Wealth and luxury still describe Manhattan’s Fifth Avenue, but it wasn’t always shopping and culture. Learn the history of Millionaire’s Row.
Manhattan’s Fifth Avenue is one of the most famous streets in the world. These days, the street is known for its luxury shops, grand buildings, and iconic landmarks. But did you know that a stretch of the road (between 57th and 96th streets) was once known as Millionaire’s Row? This area was home to some of the city’s most influential families during the late 19th and early 20th centuries.
The art of luxury living…
Millionaire’s Row was defined by its luxurious townhouses and apartments built in various architectural styles. Each home was built to reflect the prestige and power of its wealthy owner. One of the most notable buildings from Millionaire’s Row is the Metropolitan Museum of Art on 82nd Street. Completed in 1902, it was once the home of Cornelius Vanderbilt II, a wealthy businessman and philanthropist. Today, the museum is one of the most visited museums in the world; it’s a must-see destination for art lovers.
Another famous building on Millionaire’s Row is the Guggenheim Museum on Fifth Avenue and 89th Street. Designed by renowned architect Frank Lloyd Wright, it was completed in 1959 and contains a vast collection of contemporary art.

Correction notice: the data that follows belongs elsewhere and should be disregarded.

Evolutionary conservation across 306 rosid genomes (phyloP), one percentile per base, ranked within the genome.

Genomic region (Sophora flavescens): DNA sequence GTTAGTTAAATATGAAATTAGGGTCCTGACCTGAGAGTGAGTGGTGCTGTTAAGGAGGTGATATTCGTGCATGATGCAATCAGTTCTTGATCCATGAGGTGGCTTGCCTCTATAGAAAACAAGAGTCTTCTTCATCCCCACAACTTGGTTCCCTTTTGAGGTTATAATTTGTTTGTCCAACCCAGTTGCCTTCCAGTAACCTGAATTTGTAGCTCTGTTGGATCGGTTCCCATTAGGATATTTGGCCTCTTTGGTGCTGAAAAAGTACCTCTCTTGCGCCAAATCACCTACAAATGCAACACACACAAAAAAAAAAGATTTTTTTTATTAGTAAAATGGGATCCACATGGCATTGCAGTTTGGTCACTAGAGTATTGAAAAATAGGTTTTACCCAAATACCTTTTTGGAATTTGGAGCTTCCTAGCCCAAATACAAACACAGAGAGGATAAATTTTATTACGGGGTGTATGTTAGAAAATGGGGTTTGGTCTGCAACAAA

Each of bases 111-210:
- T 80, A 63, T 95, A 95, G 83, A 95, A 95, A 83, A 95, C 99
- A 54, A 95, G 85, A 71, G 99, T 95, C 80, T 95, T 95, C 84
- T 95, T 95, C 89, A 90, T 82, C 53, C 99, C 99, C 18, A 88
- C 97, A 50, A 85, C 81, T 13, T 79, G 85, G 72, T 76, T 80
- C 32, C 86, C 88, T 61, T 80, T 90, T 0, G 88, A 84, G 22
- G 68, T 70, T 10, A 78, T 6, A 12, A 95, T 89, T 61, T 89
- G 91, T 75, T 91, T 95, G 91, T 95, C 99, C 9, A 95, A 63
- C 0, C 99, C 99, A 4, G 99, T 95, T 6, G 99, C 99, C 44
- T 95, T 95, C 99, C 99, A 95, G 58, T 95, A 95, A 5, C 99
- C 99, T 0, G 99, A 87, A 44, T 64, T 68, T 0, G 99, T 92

The family way…
Millionaire’s Row housed many families that influenced history, families that we still talk about today. The Vanderbilt family purchased so much property their smaller stretch on Fifth Avenue was known as Vanderbilt Row. Henry Clay Frick, Gertrude Vanderbilt Whitney, John D. Rockefeller, Andrew Carnegie, J.P. Morgan, John Jacob Astor IV, and other historical figures all owned homes in the area at one time or another. How sad that many of these historic homes have been torn down and replaced with typical office or condo buildings.
And there’s even more to learn about Millionaire’s Row – watch the video below: